Mortgage Burning: Participate in making Saint Nicholas debt free by pledging specific donations to this program. Further information can be found at the Narthex or contacting any Parish Council member.


Other Ways to Give: Please consider Saint Nicholas throughout the year in the following ways: Gift in Stock; Gifting from an Estate; Corporate Matching Programs; recurring gift payments via credit card or PayPal. Call the Parish Office for details.

Grandview LLC: If interested in assisting “friends of St. Nicholas” acquire additional property for church benefit please contact Nick Pirsos at  for additional details.

Parish Stewardship Status:  Stewardship is composed of our personal offering of time, talent and treasure. Stewardship is not dues but is based on Holy Scripture from both the Old and New Testaments. Since time and talent offerings are more difficult to measure, one measurement of our response to God is our average “treasure” pledge per steward household. In 2016, we had 430 steward households that donated a total of $347,301 or 51% of our budgetary needs. To date in 2017, we have 241 steward households that have pledged a total of $233,610.



Saints and Feasts

August 13

Maximus the Confessor

The divine Maximus, who was from Constantinople, sprang from an illustrious family. He was a lover of wisdom and an eminent theologian. At first, he was the chief private secretary of the Emperor Heraclius and his grandson Constans. But when the Monothelite heresy became predominant in the royal court, out of hatred for this error the Saint departed for the Monastery at Chrysopolis (Scutari), of which he later became the abbot. When Constans tried to constrain him either to accept the Monothelite teaching, or to stop speaking and writing against it - neither of which the Saint accepted to do - his tongue was uprooted and his right hand was cut off, and he was sent into exile, where he reposed in 662. At the time only he and his few disciples were Orthodox in the East. See also January 21.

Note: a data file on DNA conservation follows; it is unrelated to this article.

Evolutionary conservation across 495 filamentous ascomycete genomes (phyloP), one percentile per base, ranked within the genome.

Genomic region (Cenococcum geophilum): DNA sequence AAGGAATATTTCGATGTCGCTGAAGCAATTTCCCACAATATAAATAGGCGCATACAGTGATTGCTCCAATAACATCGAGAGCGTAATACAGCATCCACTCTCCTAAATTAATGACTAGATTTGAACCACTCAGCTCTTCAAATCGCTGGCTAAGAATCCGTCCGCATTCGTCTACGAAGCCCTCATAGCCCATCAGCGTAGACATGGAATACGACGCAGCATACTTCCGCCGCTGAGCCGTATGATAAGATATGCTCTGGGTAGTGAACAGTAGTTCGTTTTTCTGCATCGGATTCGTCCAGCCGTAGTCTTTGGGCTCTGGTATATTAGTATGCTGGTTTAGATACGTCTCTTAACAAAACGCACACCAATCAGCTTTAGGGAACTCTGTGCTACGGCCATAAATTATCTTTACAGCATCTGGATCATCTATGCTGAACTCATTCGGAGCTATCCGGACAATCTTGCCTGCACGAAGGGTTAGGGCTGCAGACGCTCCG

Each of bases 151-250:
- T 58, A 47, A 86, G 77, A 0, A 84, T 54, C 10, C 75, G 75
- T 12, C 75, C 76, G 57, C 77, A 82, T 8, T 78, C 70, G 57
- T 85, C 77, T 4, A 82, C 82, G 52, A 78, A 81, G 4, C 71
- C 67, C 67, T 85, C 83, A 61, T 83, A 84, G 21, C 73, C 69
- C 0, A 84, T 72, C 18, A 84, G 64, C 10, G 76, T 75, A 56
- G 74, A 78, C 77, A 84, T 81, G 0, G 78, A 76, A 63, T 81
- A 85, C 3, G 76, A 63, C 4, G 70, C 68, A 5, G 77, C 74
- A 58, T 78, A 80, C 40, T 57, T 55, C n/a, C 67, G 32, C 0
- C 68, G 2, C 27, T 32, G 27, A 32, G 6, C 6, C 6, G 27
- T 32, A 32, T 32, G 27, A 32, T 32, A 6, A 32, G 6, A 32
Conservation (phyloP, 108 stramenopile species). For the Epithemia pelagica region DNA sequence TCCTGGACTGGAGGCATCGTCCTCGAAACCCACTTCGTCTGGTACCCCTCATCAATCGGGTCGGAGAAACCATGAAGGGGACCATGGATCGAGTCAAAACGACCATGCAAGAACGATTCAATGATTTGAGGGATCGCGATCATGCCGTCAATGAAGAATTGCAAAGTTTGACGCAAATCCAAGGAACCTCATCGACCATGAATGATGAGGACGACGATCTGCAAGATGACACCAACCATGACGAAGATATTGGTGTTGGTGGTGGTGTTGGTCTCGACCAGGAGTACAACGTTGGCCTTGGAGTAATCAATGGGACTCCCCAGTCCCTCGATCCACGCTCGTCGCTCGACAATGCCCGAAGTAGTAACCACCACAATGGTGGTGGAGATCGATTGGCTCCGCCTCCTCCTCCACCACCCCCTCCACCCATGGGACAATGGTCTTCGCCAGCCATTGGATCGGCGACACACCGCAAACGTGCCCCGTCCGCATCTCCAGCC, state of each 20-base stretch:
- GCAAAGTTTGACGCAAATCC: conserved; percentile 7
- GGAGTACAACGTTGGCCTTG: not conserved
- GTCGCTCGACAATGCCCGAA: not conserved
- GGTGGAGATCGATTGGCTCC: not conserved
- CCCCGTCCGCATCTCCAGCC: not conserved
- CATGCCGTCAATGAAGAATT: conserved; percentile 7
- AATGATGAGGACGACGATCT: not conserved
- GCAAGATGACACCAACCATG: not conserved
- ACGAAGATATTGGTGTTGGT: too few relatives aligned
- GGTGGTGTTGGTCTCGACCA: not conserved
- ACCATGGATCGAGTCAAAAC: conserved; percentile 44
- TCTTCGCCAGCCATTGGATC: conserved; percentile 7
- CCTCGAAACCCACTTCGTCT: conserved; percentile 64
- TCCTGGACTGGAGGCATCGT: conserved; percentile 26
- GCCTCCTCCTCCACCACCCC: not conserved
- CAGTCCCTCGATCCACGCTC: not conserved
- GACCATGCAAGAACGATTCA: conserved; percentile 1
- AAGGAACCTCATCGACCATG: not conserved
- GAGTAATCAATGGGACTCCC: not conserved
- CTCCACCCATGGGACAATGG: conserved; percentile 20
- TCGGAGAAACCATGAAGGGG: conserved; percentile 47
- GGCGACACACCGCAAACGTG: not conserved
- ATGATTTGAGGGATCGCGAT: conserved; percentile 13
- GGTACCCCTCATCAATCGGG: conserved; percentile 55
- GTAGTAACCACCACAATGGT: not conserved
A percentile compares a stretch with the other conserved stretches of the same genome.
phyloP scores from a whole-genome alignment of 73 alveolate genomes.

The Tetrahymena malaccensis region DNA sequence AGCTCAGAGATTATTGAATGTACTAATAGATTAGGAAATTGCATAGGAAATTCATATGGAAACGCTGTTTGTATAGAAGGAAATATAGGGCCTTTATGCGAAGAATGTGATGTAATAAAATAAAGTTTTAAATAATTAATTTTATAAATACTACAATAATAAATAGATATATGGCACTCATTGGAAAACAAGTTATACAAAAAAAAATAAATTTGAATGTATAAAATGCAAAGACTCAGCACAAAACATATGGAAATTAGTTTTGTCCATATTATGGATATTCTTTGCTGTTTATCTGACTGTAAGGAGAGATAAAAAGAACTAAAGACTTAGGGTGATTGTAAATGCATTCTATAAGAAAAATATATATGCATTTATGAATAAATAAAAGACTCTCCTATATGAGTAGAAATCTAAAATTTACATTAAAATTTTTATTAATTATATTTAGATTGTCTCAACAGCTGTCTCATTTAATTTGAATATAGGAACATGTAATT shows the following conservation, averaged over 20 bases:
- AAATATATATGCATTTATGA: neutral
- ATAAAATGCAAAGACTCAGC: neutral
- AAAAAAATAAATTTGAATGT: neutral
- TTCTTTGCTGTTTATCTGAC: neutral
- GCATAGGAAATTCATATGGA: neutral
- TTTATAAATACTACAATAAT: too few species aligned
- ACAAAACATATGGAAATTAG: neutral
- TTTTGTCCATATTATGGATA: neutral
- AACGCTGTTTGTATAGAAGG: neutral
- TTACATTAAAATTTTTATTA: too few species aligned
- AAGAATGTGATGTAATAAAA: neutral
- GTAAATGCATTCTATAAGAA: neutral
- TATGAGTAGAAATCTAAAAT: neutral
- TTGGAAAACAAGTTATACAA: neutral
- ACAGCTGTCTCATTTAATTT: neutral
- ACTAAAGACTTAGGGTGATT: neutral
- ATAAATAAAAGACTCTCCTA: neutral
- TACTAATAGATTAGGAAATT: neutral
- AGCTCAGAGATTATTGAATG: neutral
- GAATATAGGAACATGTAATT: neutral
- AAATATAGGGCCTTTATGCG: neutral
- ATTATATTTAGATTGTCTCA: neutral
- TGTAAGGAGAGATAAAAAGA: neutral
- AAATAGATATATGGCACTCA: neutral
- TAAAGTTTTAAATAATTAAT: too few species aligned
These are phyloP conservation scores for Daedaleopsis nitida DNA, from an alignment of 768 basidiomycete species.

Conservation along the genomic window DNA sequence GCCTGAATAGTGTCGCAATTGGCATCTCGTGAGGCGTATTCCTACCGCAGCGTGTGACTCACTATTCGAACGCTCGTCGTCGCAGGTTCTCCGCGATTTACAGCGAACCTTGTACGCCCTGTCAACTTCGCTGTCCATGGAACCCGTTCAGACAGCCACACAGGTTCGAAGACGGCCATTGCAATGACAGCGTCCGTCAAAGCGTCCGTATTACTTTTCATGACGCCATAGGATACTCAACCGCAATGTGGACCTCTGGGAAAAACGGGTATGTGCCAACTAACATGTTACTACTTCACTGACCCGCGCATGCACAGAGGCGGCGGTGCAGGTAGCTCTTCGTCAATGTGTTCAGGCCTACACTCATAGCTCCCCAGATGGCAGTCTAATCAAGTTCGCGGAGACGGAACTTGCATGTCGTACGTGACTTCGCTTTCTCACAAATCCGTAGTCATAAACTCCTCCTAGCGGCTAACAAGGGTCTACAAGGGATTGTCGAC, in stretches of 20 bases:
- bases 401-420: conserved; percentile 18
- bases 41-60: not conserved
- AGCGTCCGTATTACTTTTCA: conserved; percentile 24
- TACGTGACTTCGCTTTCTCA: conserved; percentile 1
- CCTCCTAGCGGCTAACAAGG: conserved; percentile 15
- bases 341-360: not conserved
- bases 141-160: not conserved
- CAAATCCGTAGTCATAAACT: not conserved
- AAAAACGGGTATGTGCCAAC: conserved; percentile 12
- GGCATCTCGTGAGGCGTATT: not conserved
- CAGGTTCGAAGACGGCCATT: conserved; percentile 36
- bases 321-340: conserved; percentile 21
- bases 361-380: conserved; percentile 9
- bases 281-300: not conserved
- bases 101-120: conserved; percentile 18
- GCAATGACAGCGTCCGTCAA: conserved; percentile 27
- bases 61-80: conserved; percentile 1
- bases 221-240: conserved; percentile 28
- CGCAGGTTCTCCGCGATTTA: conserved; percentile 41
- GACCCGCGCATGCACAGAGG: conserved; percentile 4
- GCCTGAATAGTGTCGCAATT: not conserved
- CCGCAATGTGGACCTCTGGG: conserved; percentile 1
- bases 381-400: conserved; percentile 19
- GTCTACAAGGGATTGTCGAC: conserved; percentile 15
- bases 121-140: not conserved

August 13

10th Sunday of Matthew

August 13

Our Righteous Fathers Sergius, Stephanus, Castor and Palamonus

August 13

Dorotheus, Abba of Gaza

Saint Dorotheos was born in Antioch, Syria, in the year 506 or 508 A.D. He began his education very early in life and profited from the social statusof his parents. He received a classical education in the Greco-Roman world, which included medical studies, thus allowing him to work as a physician. Despite his great mind, Dorotheos yearned for a life of seclusion in the monastery. He inquired through letters with the holy men Barsanuphius and John (see February 6th) as how to begin the process towards monasticism. Many of these letters exist to this day and provide insight to the life of Dorotheos and his relationship with his mentors.

Dorotheos entered the monastery of Thawatha where Barsanuphius and John lived. His quick mind and advanced education made life in the monastery difficult as he struggled with social encounters and even challenged his abbot when he knew of better ways to run the monastery. This struggle against pride lasted a great while and served as an ongoing lesson for Dorotheos. He worked as assistant to the holy father John and enjoyed this position of communication between John and the rest of the community.

As he progressed in the spiritual life, Dorotheos was given spiritual charge over younger monks to which he was hesitant to accept as he struggled with interactions with others. Despite his reservations, Dorotheos took charge over a young man named Dositheos and taught him the monastic life, a relationship which proved to be difficult but beneficial for both. When John died, Dorotheos left the monastery of Thawatha and founded his own monastery where he took charge of many young monks, training them in the spiritual art.

August 13

Tikhon of Zadonsk